Point 2- Interest of public order is the only thing in clause (2) which may possibly be relied upon by the State as affording a justification for its claim for the validity of the impugned section.
Point 3- Law which interferes with the freedom of speech and expression and imposes a punishment for its breach "in the interests of public order”, can only do so, if there is a likelihood of public disorder which is a matter of proximate and not remote consideration.
Point 4- Insulting the religion or the religious beliefs of a class of citizens of India may not lead to public disorder in all cases although it may do so in some case.
Point 5- Insults to the religion or the religious beliefs of a class of citizens of India may lead to public disorders in some cases, but in many cases they may not do so.
Therefore, a law which imposes restrictions on the citizens' freedom of speech and expression by simply making insult to religion an offence will cover both varieties of insults, i.e., those which may lead to public disorders as well as those which may not.
The law in so far as it covers the first variety may be said to have been enacted in the interests of public order within the meaning of clause (2) of Article 19, but in so far as it covers the remaining variety will not fall within that clause.
Failures of the Law
Mahendra Singh Dhoni case6
Ace cricketer M S Dhoni was seen on the cover of the magazine as Vishnu, holding several things including a shoe in his hands. Taking cognisance of the complaint, the trial court in Karnataka had directed registration of a case against Dhoni under section 295 (injuring or defiling place of worship with intent to insult the religion of any class) along with 34 (common intention) of the IPC.
Also, in S. Rangarajan versus P. Jagjivan Ram8, the Supreme Court justified the provision for its “maintenance of values and standards of society”.
Wendy Doniger’s ‘The Hindus: An Alternative History’
A book written by Wendy Doniger, was withdrawn by Penguin Books India (the publisher) in the face of Hindutva retaliations. Penguin, while defending the book for providing a useful alternative to the dominant narrative of Hindu history, feared that it would be caught under Section 295-A.
Reasons for striking down- Section 295-A IPC
1. Cannot rely on ‘public order’: Section 295-A cannot rely on public order restriction in first place. This is because, before introduction of Section 295-A in 1927, all offences of this nature, which posed threat to public order, were already covered under Section 153-A of the IPC. Therefore, the separation of blasphemy from Section 153-A and its independent criminalization post- 1927, could not have been for the purpose of preserving public order. Instead it was to reiterate the supposed morally reprehensible character of blasphemous expression.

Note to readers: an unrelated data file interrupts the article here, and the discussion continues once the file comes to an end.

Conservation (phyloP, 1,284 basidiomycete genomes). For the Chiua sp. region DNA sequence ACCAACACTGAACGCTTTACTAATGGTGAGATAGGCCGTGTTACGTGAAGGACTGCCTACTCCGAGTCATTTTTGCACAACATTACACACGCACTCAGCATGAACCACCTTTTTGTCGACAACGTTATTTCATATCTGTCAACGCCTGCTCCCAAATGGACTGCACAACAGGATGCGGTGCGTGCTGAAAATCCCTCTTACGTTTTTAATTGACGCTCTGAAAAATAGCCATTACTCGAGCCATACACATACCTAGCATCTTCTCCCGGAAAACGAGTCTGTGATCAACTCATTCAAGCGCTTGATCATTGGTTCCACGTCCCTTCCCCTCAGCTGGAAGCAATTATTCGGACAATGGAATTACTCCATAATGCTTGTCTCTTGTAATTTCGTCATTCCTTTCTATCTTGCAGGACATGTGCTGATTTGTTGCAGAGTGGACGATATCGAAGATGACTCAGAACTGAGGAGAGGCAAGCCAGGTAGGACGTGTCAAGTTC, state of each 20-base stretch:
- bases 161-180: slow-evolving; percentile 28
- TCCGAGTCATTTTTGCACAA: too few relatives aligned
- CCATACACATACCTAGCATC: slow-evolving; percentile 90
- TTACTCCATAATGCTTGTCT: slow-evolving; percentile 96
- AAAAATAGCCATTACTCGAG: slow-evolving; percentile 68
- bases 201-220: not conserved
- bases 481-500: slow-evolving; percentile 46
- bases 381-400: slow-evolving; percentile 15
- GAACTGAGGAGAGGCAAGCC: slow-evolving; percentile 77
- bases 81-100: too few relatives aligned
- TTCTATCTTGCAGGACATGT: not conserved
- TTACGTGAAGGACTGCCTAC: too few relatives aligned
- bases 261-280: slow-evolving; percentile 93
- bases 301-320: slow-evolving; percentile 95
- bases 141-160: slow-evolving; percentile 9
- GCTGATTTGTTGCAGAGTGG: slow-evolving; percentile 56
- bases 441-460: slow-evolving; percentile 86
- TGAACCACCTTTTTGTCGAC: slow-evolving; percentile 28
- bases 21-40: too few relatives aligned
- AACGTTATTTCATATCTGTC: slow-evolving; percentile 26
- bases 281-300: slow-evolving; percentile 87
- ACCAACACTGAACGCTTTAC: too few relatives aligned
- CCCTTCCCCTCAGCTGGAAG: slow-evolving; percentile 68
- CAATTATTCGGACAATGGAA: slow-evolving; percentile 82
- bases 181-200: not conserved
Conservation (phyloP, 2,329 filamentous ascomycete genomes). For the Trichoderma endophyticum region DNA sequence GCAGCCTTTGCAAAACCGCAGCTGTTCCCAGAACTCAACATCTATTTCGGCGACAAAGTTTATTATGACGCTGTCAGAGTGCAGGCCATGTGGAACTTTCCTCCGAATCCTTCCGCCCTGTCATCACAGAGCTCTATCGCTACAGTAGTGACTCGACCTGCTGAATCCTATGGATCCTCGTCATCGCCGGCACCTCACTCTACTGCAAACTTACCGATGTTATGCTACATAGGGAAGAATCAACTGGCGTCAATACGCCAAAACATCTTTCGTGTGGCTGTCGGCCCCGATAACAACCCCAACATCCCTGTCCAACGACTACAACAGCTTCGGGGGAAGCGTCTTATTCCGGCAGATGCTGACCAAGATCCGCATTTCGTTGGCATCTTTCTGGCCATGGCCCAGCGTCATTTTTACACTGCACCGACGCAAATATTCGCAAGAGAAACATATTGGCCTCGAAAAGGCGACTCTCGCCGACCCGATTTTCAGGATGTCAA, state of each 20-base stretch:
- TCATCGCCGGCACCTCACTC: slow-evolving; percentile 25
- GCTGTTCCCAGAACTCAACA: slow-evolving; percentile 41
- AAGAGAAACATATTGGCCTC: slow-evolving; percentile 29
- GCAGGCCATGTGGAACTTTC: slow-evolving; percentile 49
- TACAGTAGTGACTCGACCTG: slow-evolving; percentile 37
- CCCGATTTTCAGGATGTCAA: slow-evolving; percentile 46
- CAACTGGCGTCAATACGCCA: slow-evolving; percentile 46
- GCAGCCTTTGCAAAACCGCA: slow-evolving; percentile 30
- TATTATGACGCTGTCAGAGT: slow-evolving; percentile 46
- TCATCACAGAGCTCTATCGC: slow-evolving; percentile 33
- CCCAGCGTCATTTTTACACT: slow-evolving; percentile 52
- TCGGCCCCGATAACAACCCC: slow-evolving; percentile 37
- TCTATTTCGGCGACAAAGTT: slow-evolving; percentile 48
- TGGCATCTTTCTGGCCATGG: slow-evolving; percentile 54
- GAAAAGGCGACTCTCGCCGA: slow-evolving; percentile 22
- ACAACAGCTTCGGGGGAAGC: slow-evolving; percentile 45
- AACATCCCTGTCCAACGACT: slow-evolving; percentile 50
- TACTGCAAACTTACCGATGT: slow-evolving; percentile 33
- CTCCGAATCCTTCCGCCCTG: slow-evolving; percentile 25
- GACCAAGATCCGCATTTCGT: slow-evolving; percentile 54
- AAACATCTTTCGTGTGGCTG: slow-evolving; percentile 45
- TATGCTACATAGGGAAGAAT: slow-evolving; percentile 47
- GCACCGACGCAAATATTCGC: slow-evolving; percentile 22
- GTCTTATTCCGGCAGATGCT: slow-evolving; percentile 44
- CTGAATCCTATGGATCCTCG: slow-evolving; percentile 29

2. Lack of exact definition: The first rule of a penal law is that the language of the provision must be unambiguous in nature. Also, there is a multiplicity of opinions as to what would be the standard for an expression to be considered as blasphemous, there is no exact definition as to what would be blasphemous.
One of the reasons for the lacunae is, the legislature does not take into account that religions are further segregated into factions/cults or sects which usually differ from each other on some major ideologies.
While such violence has social legitimacy, blasphemy laws give such a reaction a legal standard as well.
1. Ramji Lal Modi v state of Uttar Pradesh, AIR 1957 SC 620.
2. Baba Khalil Ahmed v. State of U. P., A.I.R. 1960 All. 715.
3. Kali Charan Sharma vs King-Emperor, AIR 1927 All 654 a.
4. The State Of Mysore vs Henry Rodrigues And Anr., 1962 CriLJ 564.
5. Sri Baragur Ramachandrappa and Ors versus State of Karnataka
6. Mahendra Singh Dhoni v. Yerraguntla Shyamsundar, 2017 SCC OnLine SC 450
7. 2007 Insc 504.
8. 1989 SCR (2) 204.
9. Blasphemy Law In India: Thou Shall Not Blaspheme, available at: http://sbj.hnlu.ac.in/blasphemy-law-in-india-thou-shall-not-blaspheme/ (last visited on October 20, 2020).